by Elizabeth Conway
Almost 6 years ago I graduated from Namaste’s first yoga teacher training. My journey to teaching started with a group of about 20 of us gathered as students. Together with Ashley Sharp, David Moreno, and Baxter Bell for 200 hours from September to March, we learned together and had lasting, life changing results.
While I joined the training with the intent to dedicate time to my practice, hoping to deepen it and not intending to teach, within a month of graduating, I was in a studio, teaching 3 classes a week, which soon turned to 8 classes a week. I have never looked back, teaching classes and workshops at 4 studios since then and co-leading 11 local and international yoga and meditation retreats.
Namaste’s teacher training gave me the architecture for taking a class through a safe sequence, holding space for 60 -180 minutes, and working with the many different bodies, minds, abilities and emotions that come to class. The training taught me how to cultivate my own practice, to continually explore through physical and mental changes to return to the mat and remain deeply curious and open.
Journey to Teaching
People ask me how I chose Namaste’s teacher training and I said I had a few criteria – experienced, respected senior teachers, a long span of time for the training so that my body could grow in strength (short 200 hour trainings I feared would tax my body and mind, potentially injuring one or the other) and local so I could integrate the teachings week in and week out into the challenges of my real life. While I have no prejudice against going to a teacher immersion for a few weeks, I knew that for me, the “how” I learned and who I became as I went through the process, would be just as important as the fact of having “done” the training.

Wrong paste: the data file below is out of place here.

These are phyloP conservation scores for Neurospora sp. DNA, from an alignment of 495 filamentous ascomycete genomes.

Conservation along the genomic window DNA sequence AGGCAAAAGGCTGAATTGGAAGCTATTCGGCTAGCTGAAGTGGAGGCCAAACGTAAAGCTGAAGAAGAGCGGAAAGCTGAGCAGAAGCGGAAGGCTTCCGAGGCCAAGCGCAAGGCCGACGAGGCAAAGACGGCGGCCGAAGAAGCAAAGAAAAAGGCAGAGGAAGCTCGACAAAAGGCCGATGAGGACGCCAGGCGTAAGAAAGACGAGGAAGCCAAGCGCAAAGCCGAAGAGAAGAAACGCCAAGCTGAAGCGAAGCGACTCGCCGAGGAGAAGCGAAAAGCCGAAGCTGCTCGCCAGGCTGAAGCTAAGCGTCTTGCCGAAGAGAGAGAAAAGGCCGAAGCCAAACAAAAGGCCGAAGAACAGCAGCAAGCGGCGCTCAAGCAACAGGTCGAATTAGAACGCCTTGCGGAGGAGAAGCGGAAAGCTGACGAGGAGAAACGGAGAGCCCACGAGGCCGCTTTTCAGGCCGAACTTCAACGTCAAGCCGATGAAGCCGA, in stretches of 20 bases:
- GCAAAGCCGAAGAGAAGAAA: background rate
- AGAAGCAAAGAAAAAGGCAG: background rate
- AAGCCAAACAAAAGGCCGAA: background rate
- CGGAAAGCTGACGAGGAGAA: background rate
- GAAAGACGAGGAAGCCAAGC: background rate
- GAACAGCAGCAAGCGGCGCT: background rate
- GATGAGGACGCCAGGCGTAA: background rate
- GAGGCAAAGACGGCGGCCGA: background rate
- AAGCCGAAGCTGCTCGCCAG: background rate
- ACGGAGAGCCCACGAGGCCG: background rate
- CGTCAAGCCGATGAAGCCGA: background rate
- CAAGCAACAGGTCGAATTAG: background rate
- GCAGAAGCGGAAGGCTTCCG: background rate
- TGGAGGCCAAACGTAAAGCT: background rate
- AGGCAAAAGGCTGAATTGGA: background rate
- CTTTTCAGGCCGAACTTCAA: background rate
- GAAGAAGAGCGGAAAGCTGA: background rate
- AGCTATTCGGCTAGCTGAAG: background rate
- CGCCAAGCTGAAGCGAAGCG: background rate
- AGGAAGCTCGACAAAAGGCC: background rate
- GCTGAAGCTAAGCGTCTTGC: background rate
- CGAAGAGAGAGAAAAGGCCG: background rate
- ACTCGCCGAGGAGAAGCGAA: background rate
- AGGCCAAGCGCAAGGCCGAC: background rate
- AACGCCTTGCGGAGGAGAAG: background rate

There were other unexpected rewards from my teacher training – specifically, I became friends with a community of people I see often and in a world where it is often a challenge to find friendship as an adult, this was invaluable. Spending 7 months studying the body and spirit and breathing together is a great cultivator of those connections. I also like to point out to people, that before completing the training, despite several yoga immersions, I did not have the faith in my practice that I do now. The teacher training gave me a foundation of safety to explore teachers and studios and practices all over the world. Once I knew that I was among my own best teachers for my body and mind, I trusted that I was at home anywhere in the world. I now practice anywhere, knowing that my asana practice is responsible and responsive.
While I am sometimes troubled by the Western yoga industrial complex and the for-profit models of studio operating, I balance this against the many benefits studios offer for sanctuary, especially in today’s world. I look at the other ways we find to disconnect and fritter away our time, and in listening to some of the questions from people considering joining this year’s cohort, I was inspired (not asked) to write.
Are you interested in deepening your practice and finding your way to a Teacher Training program that suits you? We have two structures for our teacher trainings: a summer intensive format, and an extended weekend format.